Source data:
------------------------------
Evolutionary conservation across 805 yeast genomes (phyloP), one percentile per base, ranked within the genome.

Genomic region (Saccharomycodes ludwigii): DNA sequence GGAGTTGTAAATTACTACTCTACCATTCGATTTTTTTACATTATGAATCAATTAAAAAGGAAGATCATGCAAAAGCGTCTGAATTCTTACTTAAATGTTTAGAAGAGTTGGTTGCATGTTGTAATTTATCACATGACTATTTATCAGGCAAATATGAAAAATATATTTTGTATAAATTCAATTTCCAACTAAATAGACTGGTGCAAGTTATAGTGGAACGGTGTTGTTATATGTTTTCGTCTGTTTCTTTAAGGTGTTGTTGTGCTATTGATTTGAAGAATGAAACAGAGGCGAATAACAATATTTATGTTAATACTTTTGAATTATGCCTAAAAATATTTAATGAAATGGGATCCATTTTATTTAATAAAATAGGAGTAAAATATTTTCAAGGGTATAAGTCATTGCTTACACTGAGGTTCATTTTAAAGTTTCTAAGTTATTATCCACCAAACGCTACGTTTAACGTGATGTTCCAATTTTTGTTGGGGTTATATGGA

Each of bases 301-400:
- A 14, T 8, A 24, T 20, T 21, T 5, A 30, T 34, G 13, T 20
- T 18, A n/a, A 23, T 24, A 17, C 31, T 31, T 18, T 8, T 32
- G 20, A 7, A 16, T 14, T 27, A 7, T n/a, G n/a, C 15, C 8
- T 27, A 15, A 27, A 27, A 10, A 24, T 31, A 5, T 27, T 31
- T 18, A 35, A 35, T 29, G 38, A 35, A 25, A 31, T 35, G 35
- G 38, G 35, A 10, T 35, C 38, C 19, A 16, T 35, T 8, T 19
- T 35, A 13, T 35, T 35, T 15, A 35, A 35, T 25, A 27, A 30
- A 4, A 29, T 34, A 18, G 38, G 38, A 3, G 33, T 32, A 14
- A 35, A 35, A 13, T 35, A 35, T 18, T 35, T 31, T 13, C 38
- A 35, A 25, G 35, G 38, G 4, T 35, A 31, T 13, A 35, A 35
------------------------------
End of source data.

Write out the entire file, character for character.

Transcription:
Evolutionary conservation across 805 yeast genomes (phyloP), one percentile per base, ranked within the genome.

Genomic region (Saccharomycodes ludwigii): DNA sequence GGAGTTGTAAATTACTACTCTACCATTCGATTTTTTTACATTATGAATCAATTAAAAAGGAAGATCATGCAAAAGCGTCTGAATTCTTACTTAAATGTTTAGAAGAGTTGGTTGCATGTTGTAATTTATCACATGACTATTTATCAGGCAAATATGAAAAATATATTTTGTATAAATTCAATTTCCAACTAAATAGACTGGTGCAAGTTATAGTGGAACGGTGTTGTTATATGTTTTCGTCTGTTTCTTTAAGGTGTTGTTGTGCTATTGATTTGAAGAATGAAACAGAGGCGAATAACAATATTTATGTTAATACTTTTGAATTATGCCTAAAAATATTTAATGAAATGGGATCCATTTTATTTAATAAAATAGGAGTAAAATATTTTCAAGGGTATAAGTCATTGCTTACACTGAGGTTCATTTTAAAGTTTCTAAGTTATTATCCACCAAACGCTACGTTTAACGTGATGTTCCAATTTTTGTTGGGGTTATATGGA

Each of bases 301-400:
- A 14, T 8, A 24, T 20, T 21, T 5, A 30, T 34, G 13, T 20
- T 18, A n/a, A 23, T 24, A 17, C 31, T 31, T 18, T 8, T 32
- G 20, A 7, A 16, T 14, T 27, A 7, T n/a, G n/a, C 15, C 8
- T 27, A 15, A 27, A 27, A 10, A 24, T 31, A 5, T 27, T 31
- T 18, A 35, A 35, T 29, G 38, A 35, A 25, A 31, T 35, G 35
- G 38, G 35, A 10, T 35, C 38, C 19, A 16, T 35, T 8, T 19
- T 35, A 13, T 35, T 35, T 15, A 35, A 35, T 25, A 27, A 30
- A 4, A 29, T 34, A 18, G 38, G 38, A 3, G 33, T 32, A 14
- A 35, A 35, A 13, T 35, A 35, T 18, T 35, T 31, T 13, C 38
- A 35, A 25, G 35, G 38, G 4, T 35, A 31, T 13, A 35, A 35